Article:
Deflation Fears Send Investors Searching for Bonds, Dividends

The anticipation of a sustained economic slowdown has brought the deflationary trade back into view and highlighted the need for good yields and relative safety.

What's Next?
What's Next?

Tuesday's producer prices report showing a drop of 0.1 percent, coupled with a sharp decline in building permits, reinforced the notion that the recovery could be slow going from here on.

Add in the debt problems from Greece and its neighbors, the sharp decline of the euro and corresponding rise of the dollar, and the withdrawal of stimulus and quantitative easing from the Federal Reserve, and the equation isn't hard to solve for some investors.

Deflation combines slow economic growth with no inflation, which is generally bad for stocks and good for bonds.

"Short-term you've got a little bit left in stocks. Ultimately in a deflationary environment bonds are the place to be," says Keith Springer, president of Capital Financial Advisory Services in Sacramento, Calif. "The pros see deflation. What do you do in a low-interest environment? You buy bonds."

Indeed, investors have turned their gaze strongly to bonds, boosting both corporates and Treasurys as the stock market has continues to wobble.

Long-term government debt has fared particularly well, with the iShares Barclays 20+ Year Treasury exchange-traded fund up about 3.4 percent in May. The 30-year bond has seen its yield drop a quarter percentage point, from 4.53 at the start of the month to 4.28 in afternoon trading Tuesday.

"Everyone thinks the Treasury auctions are going to fail. That's why they're exceeding estimates," Springer says. "I'm not a fan of Treasurys. I don't think there's enough return. But if you're a sovereign nation with trillions in liquidity you've got to put your money somewhere, so they buy Treasurys."

Fixed income performs well in times of economic slowness and low interest rates because its value isn't eaten away by inflation.

That belief seems to be justified by velocity of money metrics from the Federal Reserve.

While M1 money supply—or total currency minus bank reserves—grew 5 percent through April, its M2 counterpart actually has been waning. Considered a key inflation measure, M2 is a closer measure of money in circulation and declined 0.3 percent during the same period, according to the Federal Reserve.

Another key indicator of inflation, the 10-year Treasury note yield, has contracted from 3.72 at the beginning of the month to 3.40 Tuesday.

With few expectations that the Federal Reserve will take any drastic rate action in the wake of global financial turmoil, investors are getting more comfortable with the notion that bonds can still work, despite concern just a few weeks ago that a new bear market was setting in.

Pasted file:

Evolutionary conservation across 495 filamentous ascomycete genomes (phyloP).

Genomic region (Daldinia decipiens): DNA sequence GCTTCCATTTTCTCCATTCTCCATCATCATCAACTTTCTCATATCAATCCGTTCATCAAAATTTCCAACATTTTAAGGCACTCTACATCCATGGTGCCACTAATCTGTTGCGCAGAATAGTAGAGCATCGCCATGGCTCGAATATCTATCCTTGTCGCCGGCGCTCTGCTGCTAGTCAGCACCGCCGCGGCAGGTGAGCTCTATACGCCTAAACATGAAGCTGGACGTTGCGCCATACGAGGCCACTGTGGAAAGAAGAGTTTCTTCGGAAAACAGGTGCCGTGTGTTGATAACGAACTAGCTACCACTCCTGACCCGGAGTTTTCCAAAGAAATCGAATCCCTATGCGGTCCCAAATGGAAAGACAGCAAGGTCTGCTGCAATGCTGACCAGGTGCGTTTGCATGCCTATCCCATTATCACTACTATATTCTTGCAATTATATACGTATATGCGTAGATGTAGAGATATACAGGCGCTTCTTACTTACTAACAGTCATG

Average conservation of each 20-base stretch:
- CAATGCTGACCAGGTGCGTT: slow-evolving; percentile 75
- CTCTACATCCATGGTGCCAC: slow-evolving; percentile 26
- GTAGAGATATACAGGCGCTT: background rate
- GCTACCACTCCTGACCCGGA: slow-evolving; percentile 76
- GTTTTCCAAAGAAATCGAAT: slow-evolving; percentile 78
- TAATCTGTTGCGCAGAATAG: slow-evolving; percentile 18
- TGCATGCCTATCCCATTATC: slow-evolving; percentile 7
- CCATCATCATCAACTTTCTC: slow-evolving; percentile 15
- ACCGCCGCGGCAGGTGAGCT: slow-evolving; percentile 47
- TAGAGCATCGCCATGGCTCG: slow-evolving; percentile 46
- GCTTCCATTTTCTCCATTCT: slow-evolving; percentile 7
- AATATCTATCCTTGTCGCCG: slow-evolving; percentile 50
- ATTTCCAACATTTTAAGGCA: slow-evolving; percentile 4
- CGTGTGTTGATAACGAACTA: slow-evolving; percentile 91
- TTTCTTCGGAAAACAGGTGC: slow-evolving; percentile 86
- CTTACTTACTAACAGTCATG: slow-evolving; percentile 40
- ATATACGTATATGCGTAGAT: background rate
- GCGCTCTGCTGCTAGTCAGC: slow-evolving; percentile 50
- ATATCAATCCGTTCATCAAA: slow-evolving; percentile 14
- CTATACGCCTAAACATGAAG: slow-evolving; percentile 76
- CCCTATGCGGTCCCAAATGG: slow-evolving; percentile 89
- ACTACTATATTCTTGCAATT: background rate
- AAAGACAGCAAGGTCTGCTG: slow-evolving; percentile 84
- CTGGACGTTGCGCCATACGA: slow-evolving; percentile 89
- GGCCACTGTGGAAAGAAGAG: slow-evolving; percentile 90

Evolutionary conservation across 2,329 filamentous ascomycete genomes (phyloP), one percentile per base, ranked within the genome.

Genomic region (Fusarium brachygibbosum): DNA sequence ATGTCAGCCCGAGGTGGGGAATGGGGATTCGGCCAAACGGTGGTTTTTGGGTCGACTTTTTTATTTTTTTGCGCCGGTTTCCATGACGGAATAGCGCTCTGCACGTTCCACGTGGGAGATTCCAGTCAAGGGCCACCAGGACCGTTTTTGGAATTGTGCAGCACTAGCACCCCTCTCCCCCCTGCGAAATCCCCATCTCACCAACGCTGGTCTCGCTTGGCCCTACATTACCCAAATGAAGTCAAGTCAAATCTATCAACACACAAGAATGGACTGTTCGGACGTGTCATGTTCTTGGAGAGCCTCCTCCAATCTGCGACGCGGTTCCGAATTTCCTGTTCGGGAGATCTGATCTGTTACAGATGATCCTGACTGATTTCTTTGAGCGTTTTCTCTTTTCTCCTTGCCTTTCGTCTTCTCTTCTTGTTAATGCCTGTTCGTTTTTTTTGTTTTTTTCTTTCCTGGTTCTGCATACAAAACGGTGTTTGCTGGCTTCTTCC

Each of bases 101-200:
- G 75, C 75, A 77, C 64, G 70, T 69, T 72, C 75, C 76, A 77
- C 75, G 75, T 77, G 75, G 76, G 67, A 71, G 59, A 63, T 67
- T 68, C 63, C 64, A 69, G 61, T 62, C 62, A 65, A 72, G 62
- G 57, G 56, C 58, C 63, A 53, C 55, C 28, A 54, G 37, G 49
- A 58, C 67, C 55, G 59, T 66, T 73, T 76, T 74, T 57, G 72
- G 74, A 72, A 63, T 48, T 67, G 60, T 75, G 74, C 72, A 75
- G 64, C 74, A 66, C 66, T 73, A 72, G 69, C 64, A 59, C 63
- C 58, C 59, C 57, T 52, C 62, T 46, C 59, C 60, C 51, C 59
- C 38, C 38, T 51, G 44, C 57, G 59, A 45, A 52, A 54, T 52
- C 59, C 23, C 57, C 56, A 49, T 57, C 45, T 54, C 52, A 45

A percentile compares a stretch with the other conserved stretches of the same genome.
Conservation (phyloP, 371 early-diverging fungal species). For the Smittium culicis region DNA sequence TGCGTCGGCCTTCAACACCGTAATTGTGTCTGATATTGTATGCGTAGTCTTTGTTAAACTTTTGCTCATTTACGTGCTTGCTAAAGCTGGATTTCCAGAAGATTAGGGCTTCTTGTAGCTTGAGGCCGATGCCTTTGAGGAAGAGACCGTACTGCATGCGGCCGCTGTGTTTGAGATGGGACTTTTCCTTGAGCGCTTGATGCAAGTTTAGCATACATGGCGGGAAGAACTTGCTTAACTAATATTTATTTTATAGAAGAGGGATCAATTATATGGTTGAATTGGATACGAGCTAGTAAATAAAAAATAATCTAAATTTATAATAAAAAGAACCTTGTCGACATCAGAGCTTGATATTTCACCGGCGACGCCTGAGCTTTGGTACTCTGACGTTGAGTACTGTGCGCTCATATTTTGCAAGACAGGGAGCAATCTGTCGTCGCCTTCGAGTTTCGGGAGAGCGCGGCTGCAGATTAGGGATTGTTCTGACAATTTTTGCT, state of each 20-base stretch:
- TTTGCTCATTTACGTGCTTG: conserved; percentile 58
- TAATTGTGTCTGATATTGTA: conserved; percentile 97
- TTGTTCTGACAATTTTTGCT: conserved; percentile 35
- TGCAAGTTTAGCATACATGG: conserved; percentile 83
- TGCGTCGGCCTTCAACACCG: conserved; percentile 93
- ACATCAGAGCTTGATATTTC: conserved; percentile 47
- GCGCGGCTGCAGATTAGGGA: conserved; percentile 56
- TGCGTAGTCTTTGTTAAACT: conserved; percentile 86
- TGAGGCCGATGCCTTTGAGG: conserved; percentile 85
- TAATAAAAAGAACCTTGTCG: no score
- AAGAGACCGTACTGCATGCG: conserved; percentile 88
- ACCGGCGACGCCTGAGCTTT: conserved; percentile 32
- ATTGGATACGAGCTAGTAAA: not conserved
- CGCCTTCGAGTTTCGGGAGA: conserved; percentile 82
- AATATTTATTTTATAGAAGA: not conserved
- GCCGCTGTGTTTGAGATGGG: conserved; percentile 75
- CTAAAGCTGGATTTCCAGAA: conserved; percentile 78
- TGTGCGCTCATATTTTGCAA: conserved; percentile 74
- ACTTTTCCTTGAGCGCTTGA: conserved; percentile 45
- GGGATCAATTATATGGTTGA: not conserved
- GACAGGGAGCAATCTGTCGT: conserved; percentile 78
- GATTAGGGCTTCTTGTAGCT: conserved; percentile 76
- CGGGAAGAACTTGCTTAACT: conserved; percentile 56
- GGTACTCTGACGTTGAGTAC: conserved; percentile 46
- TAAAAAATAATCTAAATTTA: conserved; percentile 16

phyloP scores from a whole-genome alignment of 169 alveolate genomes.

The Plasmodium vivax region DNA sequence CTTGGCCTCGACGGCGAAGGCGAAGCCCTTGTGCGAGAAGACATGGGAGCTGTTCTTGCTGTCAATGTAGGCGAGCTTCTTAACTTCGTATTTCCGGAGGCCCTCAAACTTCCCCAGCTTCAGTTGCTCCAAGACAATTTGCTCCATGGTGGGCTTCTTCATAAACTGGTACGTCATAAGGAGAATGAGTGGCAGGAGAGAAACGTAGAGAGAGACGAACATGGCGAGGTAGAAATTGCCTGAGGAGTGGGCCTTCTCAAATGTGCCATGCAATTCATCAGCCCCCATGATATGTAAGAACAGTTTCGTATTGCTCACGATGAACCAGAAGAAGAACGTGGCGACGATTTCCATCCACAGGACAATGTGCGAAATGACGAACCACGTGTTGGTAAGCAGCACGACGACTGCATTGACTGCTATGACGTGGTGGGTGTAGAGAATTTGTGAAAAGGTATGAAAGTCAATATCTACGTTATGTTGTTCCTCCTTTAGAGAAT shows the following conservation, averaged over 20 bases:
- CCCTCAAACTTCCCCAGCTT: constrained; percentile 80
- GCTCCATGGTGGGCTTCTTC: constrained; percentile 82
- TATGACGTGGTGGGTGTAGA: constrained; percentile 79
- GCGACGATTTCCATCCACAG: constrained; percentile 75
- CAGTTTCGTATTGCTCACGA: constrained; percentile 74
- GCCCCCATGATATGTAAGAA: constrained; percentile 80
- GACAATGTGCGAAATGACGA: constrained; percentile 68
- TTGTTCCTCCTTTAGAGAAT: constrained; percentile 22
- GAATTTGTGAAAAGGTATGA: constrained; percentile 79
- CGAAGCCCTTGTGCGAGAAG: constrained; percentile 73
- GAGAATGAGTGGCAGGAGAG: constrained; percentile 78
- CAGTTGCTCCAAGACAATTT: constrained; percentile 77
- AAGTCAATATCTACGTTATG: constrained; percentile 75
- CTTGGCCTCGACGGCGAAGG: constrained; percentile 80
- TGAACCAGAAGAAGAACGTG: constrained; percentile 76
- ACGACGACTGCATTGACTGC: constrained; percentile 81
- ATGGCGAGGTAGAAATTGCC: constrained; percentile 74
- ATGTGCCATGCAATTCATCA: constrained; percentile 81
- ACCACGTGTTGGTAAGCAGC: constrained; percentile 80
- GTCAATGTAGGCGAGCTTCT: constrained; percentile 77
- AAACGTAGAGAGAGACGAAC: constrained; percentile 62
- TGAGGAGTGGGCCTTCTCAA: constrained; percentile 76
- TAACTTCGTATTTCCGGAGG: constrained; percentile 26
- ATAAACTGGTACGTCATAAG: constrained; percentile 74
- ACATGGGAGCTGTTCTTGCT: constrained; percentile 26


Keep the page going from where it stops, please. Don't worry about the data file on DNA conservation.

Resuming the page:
But that doesn't mean investors are ready to get out of stocks.

Rather, the focus now could turn away from broad market momentum purchases and more towards companies that pay strong dividends and are protected from economic storms.

"You sidestep it for a while, but by no means do you leave higher-risk asset classes," says Joe Balestrino, fixed income strategist at Federated Investors in Pittsburgh. "When you get past the headlines and people realize that Greece is not bringing down the world, then these things snap back pretty hard."

The best-performing stocks in May in terms of dividend and stock price gains compared to the Standard & Poor's 500 are Hasbro, PPL, Sara Lee, General Mills and Procter & Gamble.

But should deflation take a stronger hold than expected, one strategist is encouraging investors to get out of risk completely and stick with currency.

"The risk ahead is not a 'double dip' recession. The risk ahead is a global deflationary implosion, in which case the US dollar stands to be the prime beneficiary," Walter J. Zimmerman, chief strategist at United/ICAP, wrote in an analysis for clients.

Zimmerman has a strongly bearish view of the economy, suggesting that the "flash crash" of May 6 that sent the Dow off nearly 1,000 points was a warning shot. He asserts the best-case scenario is for a market swoon that will take the S&P 500 down to 878, with the worst-case scenario pulling the index all the way down to 330.

"From here we can see no technical justification whatsoever for having any length in the stock market," Zimmerman said. "We suggest that those still in the stock market evacuate. And if you feel the need to buy something, we suggest buying puts."

Other analysts, though, feel investors are following a herd mentality in believing deflation is in the works and ought to be taking a more contrarian view of things.

Alan Lancz, president of Alan B. Lancz and Associates in Toledo, Ohio, says he is shorting Treasurys and thinks the market is in a short-term pullback from oversold highs.

"Buy into weakness selectively is the smartest thing," he says. "Buy high-quality companies that are buying back shares and increasing dividend with good cash flow and have good balance sheets that can whether this storm."